Gov. Mike Dunleavy urged the Legislature to send some of the money to Alaskans in the form of $3,700 in permanent fund dividends.
The Legislative Budget and Audit Committee voted 10-0 to issue subpoenas to all six of the corporation’s board members, four employees and a Department of Revenue worker.
A House bill would limit individual contributions to candidates to $2,000 over two years.
Dunleavy said the suspension would help Alaskans affected by rising fuel prices and inflation.
The Alaska Constitution says that public employee retirement benefits “shall not be diminished or impaired.” But the state and retirees have differed on how to interpret this guarantee.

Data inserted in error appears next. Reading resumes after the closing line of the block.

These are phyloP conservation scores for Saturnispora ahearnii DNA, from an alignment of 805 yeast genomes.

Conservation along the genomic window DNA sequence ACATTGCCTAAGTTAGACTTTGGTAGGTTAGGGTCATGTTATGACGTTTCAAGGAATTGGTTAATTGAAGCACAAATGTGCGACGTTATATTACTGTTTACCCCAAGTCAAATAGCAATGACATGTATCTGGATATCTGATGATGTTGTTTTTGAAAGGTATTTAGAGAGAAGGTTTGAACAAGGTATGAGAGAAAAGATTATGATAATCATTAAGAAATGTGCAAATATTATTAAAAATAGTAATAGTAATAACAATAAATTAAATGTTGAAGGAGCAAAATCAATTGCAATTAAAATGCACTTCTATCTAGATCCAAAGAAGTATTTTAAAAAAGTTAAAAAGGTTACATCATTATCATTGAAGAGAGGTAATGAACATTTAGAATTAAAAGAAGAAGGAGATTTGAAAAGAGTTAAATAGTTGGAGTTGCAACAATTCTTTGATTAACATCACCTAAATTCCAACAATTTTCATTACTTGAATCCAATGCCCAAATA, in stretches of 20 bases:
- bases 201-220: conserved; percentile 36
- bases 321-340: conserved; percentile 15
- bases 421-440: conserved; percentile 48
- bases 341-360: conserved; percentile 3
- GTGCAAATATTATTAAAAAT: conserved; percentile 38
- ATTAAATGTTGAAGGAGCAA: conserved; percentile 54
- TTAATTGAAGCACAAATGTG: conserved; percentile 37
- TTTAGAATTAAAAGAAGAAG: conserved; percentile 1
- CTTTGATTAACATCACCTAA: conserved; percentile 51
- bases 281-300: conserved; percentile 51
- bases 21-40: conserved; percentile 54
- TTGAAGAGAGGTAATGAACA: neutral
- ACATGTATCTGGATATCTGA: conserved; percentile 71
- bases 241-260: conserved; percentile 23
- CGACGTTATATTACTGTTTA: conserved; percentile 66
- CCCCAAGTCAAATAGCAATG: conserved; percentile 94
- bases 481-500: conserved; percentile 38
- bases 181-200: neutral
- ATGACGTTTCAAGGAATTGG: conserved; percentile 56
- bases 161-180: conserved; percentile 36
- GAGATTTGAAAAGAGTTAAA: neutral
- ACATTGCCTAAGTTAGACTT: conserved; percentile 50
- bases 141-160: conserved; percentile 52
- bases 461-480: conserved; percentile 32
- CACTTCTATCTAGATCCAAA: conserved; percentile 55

A member of a group that represents Asian and Pacific Islander people in Alaska says changing the name would recognize the role Filipino Americans have played in the state for 100 years.
Revenue Commissioner Lucinda Mahoney said the value of state-held Russian investments has declined from $267 million at the end of 2021 to a current estimate of no more than $15 million.
The budget proposal unveiled on Friday by the House Finance Committee would spend over $4 billion in state funding to run state government. That’s $148 million more than Dunleavy proposed.
He also requested further actions from the federal government and Alaska businesses and individuals.
The money would provide relief for high fuel costs, inflation and the COVID-19 pandemic.